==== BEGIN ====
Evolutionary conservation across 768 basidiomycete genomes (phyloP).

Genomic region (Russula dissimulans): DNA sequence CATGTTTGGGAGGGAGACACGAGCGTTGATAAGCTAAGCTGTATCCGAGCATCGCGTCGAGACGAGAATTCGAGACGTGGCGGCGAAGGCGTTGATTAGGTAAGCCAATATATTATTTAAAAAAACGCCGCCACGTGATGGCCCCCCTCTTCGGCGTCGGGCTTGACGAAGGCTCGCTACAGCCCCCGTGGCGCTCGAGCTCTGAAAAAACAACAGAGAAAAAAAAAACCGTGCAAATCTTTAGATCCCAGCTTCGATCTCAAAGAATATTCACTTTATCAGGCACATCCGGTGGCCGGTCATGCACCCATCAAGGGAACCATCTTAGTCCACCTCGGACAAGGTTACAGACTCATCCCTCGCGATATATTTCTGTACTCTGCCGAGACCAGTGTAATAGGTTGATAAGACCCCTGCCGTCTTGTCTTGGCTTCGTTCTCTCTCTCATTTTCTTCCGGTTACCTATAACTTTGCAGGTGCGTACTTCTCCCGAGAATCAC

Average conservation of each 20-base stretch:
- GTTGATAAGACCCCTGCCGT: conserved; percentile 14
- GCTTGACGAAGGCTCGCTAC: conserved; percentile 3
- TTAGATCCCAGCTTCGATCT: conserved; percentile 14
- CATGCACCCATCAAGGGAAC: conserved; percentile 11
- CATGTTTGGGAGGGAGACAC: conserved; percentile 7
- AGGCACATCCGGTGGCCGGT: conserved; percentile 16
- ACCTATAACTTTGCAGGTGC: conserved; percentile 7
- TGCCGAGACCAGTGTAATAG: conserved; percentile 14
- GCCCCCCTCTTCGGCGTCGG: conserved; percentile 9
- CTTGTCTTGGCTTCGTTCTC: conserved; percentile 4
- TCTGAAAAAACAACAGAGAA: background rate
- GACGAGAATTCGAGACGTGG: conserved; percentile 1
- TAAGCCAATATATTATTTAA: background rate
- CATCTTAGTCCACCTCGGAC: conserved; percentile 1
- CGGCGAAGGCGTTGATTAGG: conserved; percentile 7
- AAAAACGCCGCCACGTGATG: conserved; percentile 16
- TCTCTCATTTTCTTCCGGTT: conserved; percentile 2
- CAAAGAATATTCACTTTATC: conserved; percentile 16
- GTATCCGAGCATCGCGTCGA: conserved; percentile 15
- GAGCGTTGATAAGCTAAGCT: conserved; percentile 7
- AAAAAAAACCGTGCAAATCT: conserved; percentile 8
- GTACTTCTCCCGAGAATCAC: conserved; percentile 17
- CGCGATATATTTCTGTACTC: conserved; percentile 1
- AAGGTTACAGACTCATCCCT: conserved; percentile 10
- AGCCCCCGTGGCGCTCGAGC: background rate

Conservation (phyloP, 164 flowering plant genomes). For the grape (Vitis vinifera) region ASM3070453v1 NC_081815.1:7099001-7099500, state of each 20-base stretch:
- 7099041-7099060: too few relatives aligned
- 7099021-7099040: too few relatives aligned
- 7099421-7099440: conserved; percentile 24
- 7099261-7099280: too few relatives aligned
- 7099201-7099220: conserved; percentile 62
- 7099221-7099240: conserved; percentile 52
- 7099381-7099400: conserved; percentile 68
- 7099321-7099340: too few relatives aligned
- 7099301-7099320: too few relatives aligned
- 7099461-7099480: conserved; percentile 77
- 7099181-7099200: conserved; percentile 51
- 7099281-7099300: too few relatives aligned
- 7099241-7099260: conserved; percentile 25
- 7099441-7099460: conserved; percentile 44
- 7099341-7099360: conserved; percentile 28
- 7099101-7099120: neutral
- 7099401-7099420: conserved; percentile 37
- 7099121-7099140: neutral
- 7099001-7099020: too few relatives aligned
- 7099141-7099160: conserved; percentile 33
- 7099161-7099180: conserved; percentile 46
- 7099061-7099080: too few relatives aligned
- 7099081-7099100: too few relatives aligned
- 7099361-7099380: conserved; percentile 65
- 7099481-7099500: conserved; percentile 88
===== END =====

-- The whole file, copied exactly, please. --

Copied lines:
Evolutionary conservation across 768 basidiomycete genomes (phyloP).

Genomic region (Russula dissimulans): DNA sequence CATGTTTGGGAGGGAGACACGAGCGTTGATAAGCTAAGCTGTATCCGAGCATCGCGTCGAGACGAGAATTCGAGACGTGGCGGCGAAGGCGTTGATTAGGTAAGCCAATATATTATTTAAAAAAACGCCGCCACGTGATGGCCCCCCTCTTCGGCGTCGGGCTTGACGAAGGCTCGCTACAGCCCCCGTGGCGCTCGAGCTCTGAAAAAACAACAGAGAAAAAAAAAACCGTGCAAATCTTTAGATCCCAGCTTCGATCTCAAAGAATATTCACTTTATCAGGCACATCCGGTGGCCGGTCATGCACCCATCAAGGGAACCATCTTAGTCCACCTCGGACAAGGTTACAGACTCATCCCTCGCGATATATTTCTGTACTCTGCCGAGACCAGTGTAATAGGTTGATAAGACCCCTGCCGTCTTGTCTTGGCTTCGTTCTCTCTCTCATTTTCTTCCGGTTACCTATAACTTTGCAGGTGCGTACTTCTCCCGAGAATCAC

Average conservation of each 20-base stretch:
- GTTGATAAGACCCCTGCCGT: conserved; percentile 14
- GCTTGACGAAGGCTCGCTAC: conserved; percentile 3
- TTAGATCCCAGCTTCGATCT: conserved; percentile 14
- CATGCACCCATCAAGGGAAC: conserved; percentile 11
- CATGTTTGGGAGGGAGACAC: conserved; percentile 7
- AGGCACATCCGGTGGCCGGT: conserved; percentile 16
- ACCTATAACTTTGCAGGTGC: conserved; percentile 7
- TGCCGAGACCAGTGTAATAG: conserved; percentile 14
- GCCCCCCTCTTCGGCGTCGG: conserved; percentile 9
- CTTGTCTTGGCTTCGTTCTC: conserved; percentile 4
- TCTGAAAAAACAACAGAGAA: background rate
- GACGAGAATTCGAGACGTGG: conserved; percentile 1
- TAAGCCAATATATTATTTAA: background rate
- CATCTTAGTCCACCTCGGAC: conserved; percentile 1
- CGGCGAAGGCGTTGATTAGG: conserved; percentile 7
- AAAAACGCCGCCACGTGATG: conserved; percentile 16
- TCTCTCATTTTCTTCCGGTT: conserved; percentile 2
- CAAAGAATATTCACTTTATC: conserved; percentile 16
- GTATCCGAGCATCGCGTCGA: conserved; percentile 15
- GAGCGTTGATAAGCTAAGCT: conserved; percentile 7
- AAAAAAAACCGTGCAAATCT: conserved; percentile 8
- GTACTTCTCCCGAGAATCAC: conserved; percentile 17
- CGCGATATATTTCTGTACTC: conserved; percentile 1
- AAGGTTACAGACTCATCCCT: conserved; percentile 10
- AGCCCCCGTGGCGCTCGAGC: background rate

Conservation (phyloP, 164 flowering plant genomes). For the grape (Vitis vinifera) region ASM3070453v1 NC_081815.1:7099001-7099500, state of each 20-base stretch:
- 7099041-7099060: too few relatives aligned
- 7099021-7099040: too few relatives aligned
- 7099421-7099440: conserved; percentile 24
- 7099261-7099280: too few relatives aligned
- 7099201-7099220: conserved; percentile 62
- 7099221-7099240: conserved; percentile 52
- 7099381-7099400: conserved; percentile 68
- 7099321-7099340: too few relatives aligned
- 7099301-7099320: too few relatives aligned
- 7099461-7099480: conserved; percentile 77
- 7099181-7099200: conserved; percentile 51
- 7099281-7099300: too few relatives aligned
- 7099241-7099260: conserved; percentile 25
- 7099441-7099460: conserved; percentile 44
- 7099341-7099360: conserved; percentile 28
- 7099101-7099120: neutral
- 7099401-7099420: conserved; percentile 37
- 7099121-7099140: neutral
- 7099001-7099020: too few relatives aligned
- 7099141-7099160: conserved; percentile 33
- 7099161-7099180: conserved; percentile 46
- 7099061-7099080: too few relatives aligned
- 7099081-7099100: too few relatives aligned
- 7099361-7099380: conserved; percentile 65
- 7099481-7099500: conserved; percentile 88